Sometimes. It depends on what’s going on in your life. As you’ve seen, eating NO times a day can be good. The same can be true multiple times as well. Research has shown that increased meal frequency positively affects cholesterol and insulin levels. That’s cool, but studies have also shown that switching from three daily meals to six doesn’t boost calorie-burning or fat loss, and it makes people want to eat more. But this can be good if your situation calls for it. It really depends on your individual needs. Ultimately, you want the benefits of fasting, but sometimes you will need the added nutrients that multiple meals can provide. A big part of this equation is your activity levels. Are you an All-Star athlete or a computer gamer that doesn’t get up much? It’s relative and depends on YOUR needs.
Should I follow a paleo diet?
Sometimes. The paleo diet is a very healthy way to eat. It is rich in meats and should come with a strong side of fruits which are staples of a solid diet. And because of the massive meat consumption, you get all of the benefits of B-12. B-12 is made in abundance (naturally) when meat is digested in the gut. Why is this important? Vitamin B-12 is involved in red cell production, the function, and development of the brain, nerve cells, the myelin sheaths that protect nerves, and so on. So if you value your blood, brain, and healthy nerves… ensure you’re getting plenty of B-12.
But if B-12 is so important, why would I say to follow this diet only sometimes? Well, nature gives us a clue. One of the most common complaints from people on a paleo diet is increased constipation. Why? Much of it is due to misconceptions about what a hunter-gatherer might have eaten. Ultimately, the paleo diet avoids dairy, legumes, and grains and limits fruits. The issue is that by going with that version of a paleo diet, you’re avoiding things that are generally considered a decent source of fiber, vitamins, and other nutrients. Much of this likely has more to do with the idea that the meat-eaters eat meat primarily and skimp on veggies. So, consider that as you weigh this option and adjust accordingly.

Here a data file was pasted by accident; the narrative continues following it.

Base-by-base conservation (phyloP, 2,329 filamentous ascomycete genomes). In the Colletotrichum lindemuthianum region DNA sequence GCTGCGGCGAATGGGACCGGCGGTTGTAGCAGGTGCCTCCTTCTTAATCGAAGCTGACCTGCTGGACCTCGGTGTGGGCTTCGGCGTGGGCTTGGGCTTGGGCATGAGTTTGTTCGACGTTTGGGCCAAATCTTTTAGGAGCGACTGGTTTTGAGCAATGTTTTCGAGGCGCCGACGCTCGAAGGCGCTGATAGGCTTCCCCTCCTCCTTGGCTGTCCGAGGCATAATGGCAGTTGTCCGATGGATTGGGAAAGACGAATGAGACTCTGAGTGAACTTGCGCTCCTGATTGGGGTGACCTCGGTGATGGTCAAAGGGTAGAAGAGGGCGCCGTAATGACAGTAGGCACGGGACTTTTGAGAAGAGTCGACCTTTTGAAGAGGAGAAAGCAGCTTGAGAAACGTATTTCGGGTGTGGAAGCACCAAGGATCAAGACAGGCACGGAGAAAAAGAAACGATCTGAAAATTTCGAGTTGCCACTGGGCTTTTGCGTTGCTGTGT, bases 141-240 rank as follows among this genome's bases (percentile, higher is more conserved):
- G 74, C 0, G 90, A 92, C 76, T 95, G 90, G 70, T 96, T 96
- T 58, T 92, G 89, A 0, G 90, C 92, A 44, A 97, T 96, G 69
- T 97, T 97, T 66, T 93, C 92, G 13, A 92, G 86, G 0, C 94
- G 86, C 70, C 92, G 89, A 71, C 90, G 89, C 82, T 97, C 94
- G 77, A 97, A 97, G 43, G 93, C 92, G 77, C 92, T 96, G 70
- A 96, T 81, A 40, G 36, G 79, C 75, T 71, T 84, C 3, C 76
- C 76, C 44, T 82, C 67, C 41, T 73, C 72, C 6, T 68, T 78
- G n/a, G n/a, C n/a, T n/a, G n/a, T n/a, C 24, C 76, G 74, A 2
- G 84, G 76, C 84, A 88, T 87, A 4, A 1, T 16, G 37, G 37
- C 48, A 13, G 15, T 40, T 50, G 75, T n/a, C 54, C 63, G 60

Should I eat a keto diet?
Sometimes. Fat loss and a lowered desire to eat – not too shabby for those seeking to lose a few pounds or to change things up. Plus, you get similar benefits to paleo regarding the B-12. Of course, that benefit comes at an elevated risk of kidney stones, vitamin and mineral deficiencies, decreased bone mineral density, and gastrointestinal distress. On top of that, it’s extremely hard to follow. This one becomes “sometimes” out of simple logic, but mixing it up with this one once in a while is nice.